No matter what some aureate rhetoricians would have us believe, advanced manufacturing and other high-tech occupations are much more likely to provide future employment opportunities than bringing back coal and big steel. They are already doing so, in fact, and the big question for the United States is, as in many other countries: where are we going to get all of the qualified workers that are needed to fill these positions?Part of preparing for the future of employment is a reconfiguring of education in grade schools so that students gain a higher level of mastery in science, technology, engineering, and math (STEM). Another part of ensuring that there are enough qualified people to fill these high-tech positions is ensuring that girls also become comfortable with STEM, not only because it’s the right thing to do for equality, but also because of the simple numbers.
There have been, and continue to be, numerous efforts around the world designed to pique interest in STEM by girls and to support girls and women as they pursue those pathways. One such event, called SheTech Explorer Day, was just hosted in Utah by the Women Tech Council. The day-long event started in 2014 in recognition of the number of girls who needed support as they began to formalize or continued to engage with their interest in STEM.
There are currently more than 4,000 technology jobs open in the state of Utah, and with women making up only 23% of the technology workforce in the state, there is a lot of room for the creation of opportunities for girls to become a larger part of this sector. Since its inception, more than 12,000 girls have come through the SheTech event and participation in SheTech continues to grow with this year’s event drawing a record number of participants. Speaking to the impact that this event has, President of the Women Tech Council Cydni Tetro said:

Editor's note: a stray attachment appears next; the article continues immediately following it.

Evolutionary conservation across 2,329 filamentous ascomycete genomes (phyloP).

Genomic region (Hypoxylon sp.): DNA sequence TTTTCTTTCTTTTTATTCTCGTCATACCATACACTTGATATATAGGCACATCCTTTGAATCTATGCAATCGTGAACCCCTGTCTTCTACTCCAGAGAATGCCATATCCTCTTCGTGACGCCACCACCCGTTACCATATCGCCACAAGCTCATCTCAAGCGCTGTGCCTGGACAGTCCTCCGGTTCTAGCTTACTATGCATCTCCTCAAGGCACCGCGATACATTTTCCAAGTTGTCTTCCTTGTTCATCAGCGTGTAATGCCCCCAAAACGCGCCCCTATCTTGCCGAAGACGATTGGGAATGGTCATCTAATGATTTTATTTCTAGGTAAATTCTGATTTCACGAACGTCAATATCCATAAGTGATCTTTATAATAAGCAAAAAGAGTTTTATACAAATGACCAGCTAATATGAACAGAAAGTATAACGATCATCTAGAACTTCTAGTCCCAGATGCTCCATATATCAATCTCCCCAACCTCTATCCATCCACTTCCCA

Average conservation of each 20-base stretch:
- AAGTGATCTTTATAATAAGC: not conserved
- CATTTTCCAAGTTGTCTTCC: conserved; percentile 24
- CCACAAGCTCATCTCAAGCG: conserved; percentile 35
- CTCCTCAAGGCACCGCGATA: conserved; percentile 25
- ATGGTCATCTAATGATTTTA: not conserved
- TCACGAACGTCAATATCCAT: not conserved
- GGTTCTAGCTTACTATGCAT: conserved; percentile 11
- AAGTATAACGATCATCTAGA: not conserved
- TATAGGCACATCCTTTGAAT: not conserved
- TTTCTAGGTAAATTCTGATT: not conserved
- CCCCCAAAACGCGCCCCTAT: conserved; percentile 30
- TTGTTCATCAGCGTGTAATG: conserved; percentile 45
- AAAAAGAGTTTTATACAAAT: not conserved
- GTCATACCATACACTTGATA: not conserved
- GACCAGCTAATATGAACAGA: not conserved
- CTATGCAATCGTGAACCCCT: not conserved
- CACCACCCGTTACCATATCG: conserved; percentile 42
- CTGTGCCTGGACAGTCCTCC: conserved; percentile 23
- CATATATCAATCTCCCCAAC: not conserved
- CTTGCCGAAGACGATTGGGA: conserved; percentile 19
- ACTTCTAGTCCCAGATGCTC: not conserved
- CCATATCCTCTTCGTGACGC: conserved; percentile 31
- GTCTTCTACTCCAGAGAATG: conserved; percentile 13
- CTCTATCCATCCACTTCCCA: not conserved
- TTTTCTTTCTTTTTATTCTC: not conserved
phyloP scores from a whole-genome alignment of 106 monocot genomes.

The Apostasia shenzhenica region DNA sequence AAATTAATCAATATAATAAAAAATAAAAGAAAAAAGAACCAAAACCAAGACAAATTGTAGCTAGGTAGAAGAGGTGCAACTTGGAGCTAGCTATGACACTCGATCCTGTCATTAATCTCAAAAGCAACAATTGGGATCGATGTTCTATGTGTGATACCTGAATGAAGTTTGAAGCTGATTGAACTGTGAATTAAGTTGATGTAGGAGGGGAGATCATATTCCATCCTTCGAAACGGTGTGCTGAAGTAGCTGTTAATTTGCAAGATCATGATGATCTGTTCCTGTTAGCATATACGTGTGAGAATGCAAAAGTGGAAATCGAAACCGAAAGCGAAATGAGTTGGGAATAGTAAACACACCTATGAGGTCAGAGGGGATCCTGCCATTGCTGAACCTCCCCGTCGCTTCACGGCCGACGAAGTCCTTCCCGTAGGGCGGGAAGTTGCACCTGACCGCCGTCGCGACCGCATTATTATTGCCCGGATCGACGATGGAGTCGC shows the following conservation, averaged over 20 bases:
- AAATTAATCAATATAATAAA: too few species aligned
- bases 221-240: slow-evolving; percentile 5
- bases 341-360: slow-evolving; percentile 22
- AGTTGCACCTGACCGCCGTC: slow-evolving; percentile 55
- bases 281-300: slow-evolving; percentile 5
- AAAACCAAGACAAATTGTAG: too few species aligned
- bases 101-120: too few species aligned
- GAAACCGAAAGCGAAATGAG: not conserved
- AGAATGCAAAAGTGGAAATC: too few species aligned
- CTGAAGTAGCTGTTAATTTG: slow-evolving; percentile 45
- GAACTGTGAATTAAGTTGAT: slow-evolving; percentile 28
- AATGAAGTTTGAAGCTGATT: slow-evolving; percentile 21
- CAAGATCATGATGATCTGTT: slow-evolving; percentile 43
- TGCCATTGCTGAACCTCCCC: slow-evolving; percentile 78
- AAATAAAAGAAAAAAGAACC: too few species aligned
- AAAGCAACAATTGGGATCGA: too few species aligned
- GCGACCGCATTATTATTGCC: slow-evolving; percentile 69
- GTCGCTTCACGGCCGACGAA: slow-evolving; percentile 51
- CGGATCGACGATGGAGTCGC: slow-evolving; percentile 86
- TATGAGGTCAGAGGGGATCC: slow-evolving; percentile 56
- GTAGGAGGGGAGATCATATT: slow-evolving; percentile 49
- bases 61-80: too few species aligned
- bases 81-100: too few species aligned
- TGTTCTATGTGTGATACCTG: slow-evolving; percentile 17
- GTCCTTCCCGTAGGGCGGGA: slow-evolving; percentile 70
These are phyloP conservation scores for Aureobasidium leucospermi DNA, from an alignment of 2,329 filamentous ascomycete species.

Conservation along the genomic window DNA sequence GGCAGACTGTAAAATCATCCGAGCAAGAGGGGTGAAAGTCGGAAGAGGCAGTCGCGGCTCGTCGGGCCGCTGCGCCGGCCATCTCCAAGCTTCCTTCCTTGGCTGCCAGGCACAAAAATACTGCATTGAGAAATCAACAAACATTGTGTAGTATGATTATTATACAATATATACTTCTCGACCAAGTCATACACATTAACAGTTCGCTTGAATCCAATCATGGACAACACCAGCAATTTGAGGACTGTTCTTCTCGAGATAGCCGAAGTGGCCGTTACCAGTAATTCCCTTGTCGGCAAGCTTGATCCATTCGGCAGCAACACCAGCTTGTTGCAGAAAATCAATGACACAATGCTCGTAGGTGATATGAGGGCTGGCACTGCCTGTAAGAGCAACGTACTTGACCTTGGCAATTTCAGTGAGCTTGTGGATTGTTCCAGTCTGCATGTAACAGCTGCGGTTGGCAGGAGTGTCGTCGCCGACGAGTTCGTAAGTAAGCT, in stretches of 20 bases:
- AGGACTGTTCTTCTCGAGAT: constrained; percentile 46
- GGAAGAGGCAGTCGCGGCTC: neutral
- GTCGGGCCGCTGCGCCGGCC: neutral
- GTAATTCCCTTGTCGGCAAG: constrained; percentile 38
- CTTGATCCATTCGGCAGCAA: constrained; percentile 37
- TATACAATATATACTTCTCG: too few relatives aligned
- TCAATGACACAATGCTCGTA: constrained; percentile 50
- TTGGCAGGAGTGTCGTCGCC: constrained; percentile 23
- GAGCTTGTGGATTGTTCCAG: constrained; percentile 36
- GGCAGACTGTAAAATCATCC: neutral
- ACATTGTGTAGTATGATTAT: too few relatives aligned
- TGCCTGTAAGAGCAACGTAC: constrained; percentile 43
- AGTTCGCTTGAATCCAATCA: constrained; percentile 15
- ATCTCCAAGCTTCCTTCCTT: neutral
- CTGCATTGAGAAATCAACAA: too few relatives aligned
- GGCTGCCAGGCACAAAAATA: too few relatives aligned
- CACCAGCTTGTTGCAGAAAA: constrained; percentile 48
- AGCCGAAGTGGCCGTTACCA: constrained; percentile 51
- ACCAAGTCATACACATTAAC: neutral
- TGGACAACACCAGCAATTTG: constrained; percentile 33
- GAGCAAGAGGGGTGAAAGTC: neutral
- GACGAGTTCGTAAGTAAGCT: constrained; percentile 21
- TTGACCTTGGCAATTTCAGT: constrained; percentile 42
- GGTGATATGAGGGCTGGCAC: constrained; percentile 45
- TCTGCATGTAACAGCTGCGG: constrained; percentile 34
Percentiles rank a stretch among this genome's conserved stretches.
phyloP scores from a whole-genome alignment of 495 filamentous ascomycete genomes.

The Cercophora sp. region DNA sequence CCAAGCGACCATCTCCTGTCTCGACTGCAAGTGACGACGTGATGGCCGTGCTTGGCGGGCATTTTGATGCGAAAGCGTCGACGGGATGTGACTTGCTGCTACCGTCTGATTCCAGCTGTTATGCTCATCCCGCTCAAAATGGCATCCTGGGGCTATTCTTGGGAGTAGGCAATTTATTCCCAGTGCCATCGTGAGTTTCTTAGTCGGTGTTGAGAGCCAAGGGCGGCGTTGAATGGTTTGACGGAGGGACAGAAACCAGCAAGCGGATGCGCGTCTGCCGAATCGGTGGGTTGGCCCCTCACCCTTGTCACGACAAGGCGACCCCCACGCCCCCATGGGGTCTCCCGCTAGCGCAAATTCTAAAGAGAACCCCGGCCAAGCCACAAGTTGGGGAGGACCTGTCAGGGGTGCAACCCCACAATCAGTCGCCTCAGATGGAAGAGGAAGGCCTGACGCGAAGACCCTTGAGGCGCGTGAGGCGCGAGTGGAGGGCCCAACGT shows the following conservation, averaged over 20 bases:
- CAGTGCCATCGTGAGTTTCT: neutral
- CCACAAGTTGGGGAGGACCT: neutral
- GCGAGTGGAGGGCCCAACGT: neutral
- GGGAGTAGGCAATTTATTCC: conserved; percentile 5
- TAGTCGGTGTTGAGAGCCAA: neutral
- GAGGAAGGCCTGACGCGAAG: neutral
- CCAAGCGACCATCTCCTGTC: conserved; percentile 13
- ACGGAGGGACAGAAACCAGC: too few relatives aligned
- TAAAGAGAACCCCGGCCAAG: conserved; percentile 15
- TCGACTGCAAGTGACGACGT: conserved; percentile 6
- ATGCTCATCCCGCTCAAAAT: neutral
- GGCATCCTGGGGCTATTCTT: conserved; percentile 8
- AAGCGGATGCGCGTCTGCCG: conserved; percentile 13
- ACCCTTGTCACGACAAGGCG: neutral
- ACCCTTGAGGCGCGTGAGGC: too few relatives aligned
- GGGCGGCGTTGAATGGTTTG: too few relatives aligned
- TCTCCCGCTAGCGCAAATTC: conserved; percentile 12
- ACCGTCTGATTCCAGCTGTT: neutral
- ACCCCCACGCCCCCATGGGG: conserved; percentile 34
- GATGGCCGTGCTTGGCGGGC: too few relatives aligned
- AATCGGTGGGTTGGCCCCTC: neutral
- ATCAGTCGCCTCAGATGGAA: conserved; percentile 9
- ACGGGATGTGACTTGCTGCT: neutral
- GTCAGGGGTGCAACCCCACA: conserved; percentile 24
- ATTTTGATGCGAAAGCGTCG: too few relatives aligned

“After five years, SheTech is shifting the career trajectories of thousands of girls at a critical point in their lives to keep them in STEM. Helping these girls enter the talent pipeline and stay engaged has a direct impact on the growth of Utah’s economy, and is an essential part of helping advance the entire technology sector by better leveraging talent to create high performance environments.”
In this vein, this year’s even linked the girls attending among 700 mentors from companies such as Adobe, Dell, Ivanti, and Vivint Smart Home along with other leading members of Utah’s leading technology sector. Hands-on activities gave the attendees an opportunity to interact with a variety of STEM-related careers from robotics to genetic testing to 3D printing. But it’s not enough just to host a one-day event. Part of SheTech’s success comes from its ongoing mentoring and the assistance it provides in helping girls find internships and make the connections necessary to advance their interest in tech industry employment.
Rather than being a gimmicky ‘pinking up’ of tech, this event provides girls with the understanding that their participation is not just a necessary effort by the tech industry to fill jobs, but actively encouraged because of the contributions that they can make both individually and collectively.
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